I often ask my clients what makes them happy and I always get similar responses, “spending quality time with loved ones” is the most common answer.
Many research studies consistently suggest that positive relationships with people we care about is the highest predictor of happiness, something my anecdotal evidence backs up.
Of course, this is an oversimplification and happiness is an individual concept, but we get confused by messages from the media. We are told that beauty, money, cars, private jets and trainers will make us happy. It’s really important not to let someone else dictate what will make you happy, you need to identify your own happiness makers and then incorporate more of them in your life.
Unfortunately, we often don’t do this very simple process of identification and implementation because it comes at a cost. Something is holding us back; we want the reward without the pain. The second most common response from my happiness question is, “doing something for themselves”, a hobby, such as playing the guitar, watching live sport, or horse riding but justifying the time or expense is a challenge. We know exercising more and sleeping better will increase our happiness but for some reason we continue to get to bed late and keep inventing brilliant excuses not to go for a run.
However, we mustn’t fall into the trap of a checklist, if I just get a bigger house, just lose a stone, or get the right job, I would be happy. There are tons of motivational quotes out there to remind us that it’s all about the journey.
Psychologists, Brickman and Campbell proposed the concept of the Hedonic Treadmill in 1971. Their theory suggests that we have a default happiness setting and external influences can only change that setting temporarily. When someone wins the lottery, they feel very happy indeed – for a while! Then they revert back to their default setting. The same effect is shown when something negative happens, they feel sad for a while and then get back to their “normal”.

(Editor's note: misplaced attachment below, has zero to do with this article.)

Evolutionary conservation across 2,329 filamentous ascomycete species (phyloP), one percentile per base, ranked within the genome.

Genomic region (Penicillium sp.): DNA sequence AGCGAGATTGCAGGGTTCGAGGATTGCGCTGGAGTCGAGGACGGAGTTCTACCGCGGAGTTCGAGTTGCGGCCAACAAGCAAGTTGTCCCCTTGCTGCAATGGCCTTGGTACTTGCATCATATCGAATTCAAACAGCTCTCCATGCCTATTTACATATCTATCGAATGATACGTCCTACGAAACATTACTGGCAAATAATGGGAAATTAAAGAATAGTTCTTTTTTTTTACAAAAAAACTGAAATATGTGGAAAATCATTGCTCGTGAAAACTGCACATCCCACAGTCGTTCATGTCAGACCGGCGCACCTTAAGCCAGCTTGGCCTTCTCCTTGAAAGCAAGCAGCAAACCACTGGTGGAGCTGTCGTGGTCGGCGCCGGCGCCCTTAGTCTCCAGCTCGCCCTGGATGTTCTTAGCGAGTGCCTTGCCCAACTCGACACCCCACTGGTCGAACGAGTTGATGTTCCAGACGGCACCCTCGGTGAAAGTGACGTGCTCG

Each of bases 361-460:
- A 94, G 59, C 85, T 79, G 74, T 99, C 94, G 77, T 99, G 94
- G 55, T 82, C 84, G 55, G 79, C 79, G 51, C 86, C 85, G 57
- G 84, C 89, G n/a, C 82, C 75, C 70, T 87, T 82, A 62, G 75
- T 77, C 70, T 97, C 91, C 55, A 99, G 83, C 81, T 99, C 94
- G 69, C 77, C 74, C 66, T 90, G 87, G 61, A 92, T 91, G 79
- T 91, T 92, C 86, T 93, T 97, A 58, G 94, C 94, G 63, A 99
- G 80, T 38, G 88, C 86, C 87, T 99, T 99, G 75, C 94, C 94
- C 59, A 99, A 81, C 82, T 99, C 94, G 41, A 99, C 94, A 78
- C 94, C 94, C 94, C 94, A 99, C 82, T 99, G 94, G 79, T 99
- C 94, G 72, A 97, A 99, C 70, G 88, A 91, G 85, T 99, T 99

However, this underestimates the complex beasts that we are and is sadly negatively deterministic. Like the old adage ‘once a smoker, always a smoker’, I dislike that kind of fatalistic approach. More recent studies have shown that lasting change can happen. We can move our baseline and we may even have more than one baseline.
Sonja Lyubomirsky in her book, “The How of Happiness,” says that 50% is predetermined by your genes, 40% is your thoughts, actions and attitudes and 10% is external circumstances. A more positive theory and, therefore, what we need to change to have the biggest impact on our happiness levels is our interpretation of life, our attitude to trying new things, our resilience to negative external influences and the view we have of ourselves. Not easy stuff and not a quick process, but achievable none the less.
Making an effort to spend more time with those you love and nurturing them is one thing we can all do with perhaps little cost, it could be the first step to improving your overall mood. If you would like to go a step further and receive help to banish excuses, gain motivation, sleep better or get a more positive interpretation of life please get in touch via my contact page.